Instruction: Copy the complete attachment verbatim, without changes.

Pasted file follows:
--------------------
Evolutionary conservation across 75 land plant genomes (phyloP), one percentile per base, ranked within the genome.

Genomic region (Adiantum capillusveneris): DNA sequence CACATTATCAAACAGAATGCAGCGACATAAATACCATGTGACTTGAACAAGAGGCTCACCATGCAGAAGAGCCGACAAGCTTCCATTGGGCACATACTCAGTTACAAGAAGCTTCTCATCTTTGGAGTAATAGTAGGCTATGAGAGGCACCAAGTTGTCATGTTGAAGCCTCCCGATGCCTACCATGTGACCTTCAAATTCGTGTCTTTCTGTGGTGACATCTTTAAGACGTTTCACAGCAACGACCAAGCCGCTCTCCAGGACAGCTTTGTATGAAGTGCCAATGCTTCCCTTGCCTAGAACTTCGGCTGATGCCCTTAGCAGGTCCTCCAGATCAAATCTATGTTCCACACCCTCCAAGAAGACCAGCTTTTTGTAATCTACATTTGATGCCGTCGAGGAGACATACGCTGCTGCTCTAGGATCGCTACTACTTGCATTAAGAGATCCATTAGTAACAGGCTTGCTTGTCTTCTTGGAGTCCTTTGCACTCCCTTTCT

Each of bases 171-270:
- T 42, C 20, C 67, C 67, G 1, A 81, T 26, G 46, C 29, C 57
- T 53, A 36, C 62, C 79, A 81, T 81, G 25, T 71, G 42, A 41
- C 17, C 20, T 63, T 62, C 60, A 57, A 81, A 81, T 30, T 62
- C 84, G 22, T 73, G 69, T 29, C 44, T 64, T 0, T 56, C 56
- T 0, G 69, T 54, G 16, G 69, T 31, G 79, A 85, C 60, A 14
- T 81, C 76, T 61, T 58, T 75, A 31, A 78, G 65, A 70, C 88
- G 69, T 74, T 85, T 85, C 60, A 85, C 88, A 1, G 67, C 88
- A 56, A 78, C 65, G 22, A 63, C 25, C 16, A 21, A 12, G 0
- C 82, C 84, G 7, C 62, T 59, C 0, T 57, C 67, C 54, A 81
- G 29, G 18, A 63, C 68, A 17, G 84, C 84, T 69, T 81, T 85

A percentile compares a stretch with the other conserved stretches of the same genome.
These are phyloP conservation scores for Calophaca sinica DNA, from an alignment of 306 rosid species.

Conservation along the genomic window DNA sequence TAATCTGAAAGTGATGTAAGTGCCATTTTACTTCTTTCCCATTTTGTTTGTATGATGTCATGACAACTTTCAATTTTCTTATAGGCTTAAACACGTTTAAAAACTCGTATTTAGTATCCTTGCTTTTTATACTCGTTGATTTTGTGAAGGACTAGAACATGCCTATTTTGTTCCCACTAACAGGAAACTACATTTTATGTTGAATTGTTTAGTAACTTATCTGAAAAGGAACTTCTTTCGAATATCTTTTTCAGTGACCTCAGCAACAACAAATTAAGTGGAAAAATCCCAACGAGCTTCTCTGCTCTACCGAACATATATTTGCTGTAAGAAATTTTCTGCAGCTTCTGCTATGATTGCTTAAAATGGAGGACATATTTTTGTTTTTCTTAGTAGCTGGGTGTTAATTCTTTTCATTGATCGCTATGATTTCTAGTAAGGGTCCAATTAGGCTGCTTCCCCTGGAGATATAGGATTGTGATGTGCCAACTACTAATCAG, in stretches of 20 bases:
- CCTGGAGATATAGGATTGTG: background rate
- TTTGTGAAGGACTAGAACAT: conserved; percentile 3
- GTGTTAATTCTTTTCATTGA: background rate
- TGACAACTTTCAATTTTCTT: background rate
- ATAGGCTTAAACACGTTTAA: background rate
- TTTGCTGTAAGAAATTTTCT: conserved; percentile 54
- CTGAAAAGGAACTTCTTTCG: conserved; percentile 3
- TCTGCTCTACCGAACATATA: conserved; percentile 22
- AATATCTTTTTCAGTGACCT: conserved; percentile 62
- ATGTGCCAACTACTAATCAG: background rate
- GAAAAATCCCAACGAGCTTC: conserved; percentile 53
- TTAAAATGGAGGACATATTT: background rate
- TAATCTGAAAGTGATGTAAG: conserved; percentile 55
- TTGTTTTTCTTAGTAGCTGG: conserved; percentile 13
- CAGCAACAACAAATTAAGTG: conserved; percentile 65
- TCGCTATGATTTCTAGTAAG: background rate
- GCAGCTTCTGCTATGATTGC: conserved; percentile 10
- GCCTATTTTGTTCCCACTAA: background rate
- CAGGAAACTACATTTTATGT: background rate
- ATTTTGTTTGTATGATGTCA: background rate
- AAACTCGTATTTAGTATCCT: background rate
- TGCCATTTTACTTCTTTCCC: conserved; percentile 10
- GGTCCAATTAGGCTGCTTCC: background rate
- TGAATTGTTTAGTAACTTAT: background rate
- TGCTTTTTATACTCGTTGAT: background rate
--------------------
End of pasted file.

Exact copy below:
Evolutionary conservation across 75 land plant genomes (phyloP), one percentile per base, ranked within the genome.

Genomic region (Adiantum capillusveneris): DNA sequence CACATTATCAAACAGAATGCAGCGACATAAATACCATGTGACTTGAACAAGAGGCTCACCATGCAGAAGAGCCGACAAGCTTCCATTGGGCACATACTCAGTTACAAGAAGCTTCTCATCTTTGGAGTAATAGTAGGCTATGAGAGGCACCAAGTTGTCATGTTGAAGCCTCCCGATGCCTACCATGTGACCTTCAAATTCGTGTCTTTCTGTGGTGACATCTTTAAGACGTTTCACAGCAACGACCAAGCCGCTCTCCAGGACAGCTTTGTATGAAGTGCCAATGCTTCCCTTGCCTAGAACTTCGGCTGATGCCCTTAGCAGGTCCTCCAGATCAAATCTATGTTCCACACCCTCCAAGAAGACCAGCTTTTTGTAATCTACATTTGATGCCGTCGAGGAGACATACGCTGCTGCTCTAGGATCGCTACTACTTGCATTAAGAGATCCATTAGTAACAGGCTTGCTTGTCTTCTTGGAGTCCTTTGCACTCCCTTTCT

Each of bases 171-270:
- T 42, C 20, C 67, C 67, G 1, A 81, T 26, G 46, C 29, C 57
- T 53, A 36, C 62, C 79, A 81, T 81, G 25, T 71, G 42, A 41
- C 17, C 20, T 63, T 62, C 60, A 57, A 81, A 81, T 30, T 62
- C 84, G 22, T 73, G 69, T 29, C 44, T 64, T 0, T 56, C 56
- T 0, G 69, T 54, G 16, G 69, T 31, G 79, A 85, C 60, A 14
- T 81, C 76, T 61, T 58, T 75, A 31, A 78, G 65, A 70, C 88
- G 69, T 74, T 85, T 85, C 60, A 85, C 88, A 1, G 67, C 88
- A 56, A 78, C 65, G 22, A 63, C 25, C 16, A 21, A 12, G 0
- C 82, C 84, G 7, C 62, T 59, C 0, T 57, C 67, C 54, A 81
- G 29, G 18, A 63, C 68, A 17, G 84, C 84, T 69, T 81, T 85

A percentile compares a stretch with the other conserved stretches of the same genome.
These are phyloP conservation scores for Calophaca sinica DNA, from an alignment of 306 rosid species.

Conservation along the genomic window DNA sequence TAATCTGAAAGTGATGTAAGTGCCATTTTACTTCTTTCCCATTTTGTTTGTATGATGTCATGACAACTTTCAATTTTCTTATAGGCTTAAACACGTTTAAAAACTCGTATTTAGTATCCTTGCTTTTTATACTCGTTGATTTTGTGAAGGACTAGAACATGCCTATTTTGTTCCCACTAACAGGAAACTACATTTTATGTTGAATTGTTTAGTAACTTATCTGAAAAGGAACTTCTTTCGAATATCTTTTTCAGTGACCTCAGCAACAACAAATTAAGTGGAAAAATCCCAACGAGCTTCTCTGCTCTACCGAACATATATTTGCTGTAAGAAATTTTCTGCAGCTTCTGCTATGATTGCTTAAAATGGAGGACATATTTTTGTTTTTCTTAGTAGCTGGGTGTTAATTCTTTTCATTGATCGCTATGATTTCTAGTAAGGGTCCAATTAGGCTGCTTCCCCTGGAGATATAGGATTGTGATGTGCCAACTACTAATCAG, in stretches of 20 bases:
- CCTGGAGATATAGGATTGTG: background rate
- TTTGTGAAGGACTAGAACAT: conserved; percentile 3
- GTGTTAATTCTTTTCATTGA: background rate
- TGACAACTTTCAATTTTCTT: background rate
- ATAGGCTTAAACACGTTTAA: background rate
- TTTGCTGTAAGAAATTTTCT: conserved; percentile 54
- CTGAAAAGGAACTTCTTTCG: conserved; percentile 3
- TCTGCTCTACCGAACATATA: conserved; percentile 22
- AATATCTTTTTCAGTGACCT: conserved; percentile 62
- ATGTGCCAACTACTAATCAG: background rate
- GAAAAATCCCAACGAGCTTC: conserved; percentile 53
- TTAAAATGGAGGACATATTT: background rate
- TAATCTGAAAGTGATGTAAG: conserved; percentile 55
- TTGTTTTTCTTAGTAGCTGG: conserved; percentile 13
- CAGCAACAACAAATTAAGTG: conserved; percentile 65
- TCGCTATGATTTCTAGTAAG: background rate
- GCAGCTTCTGCTATGATTGC: conserved; percentile 10
- GCCTATTTTGTTCCCACTAA: background rate
- CAGGAAACTACATTTTATGT: background rate
- ATTTTGTTTGTATGATGTCA: background rate
- AAACTCGTATTTAGTATCCT: background rate
- TGCCATTTTACTTCTTTCCC: conserved; percentile 10
- GGTCCAATTAGGCTGCTTCC: background rate
- TGAATTGTTTAGTAACTTAT: background rate
- TGCTTTTTATACTCGTTGAT: background rate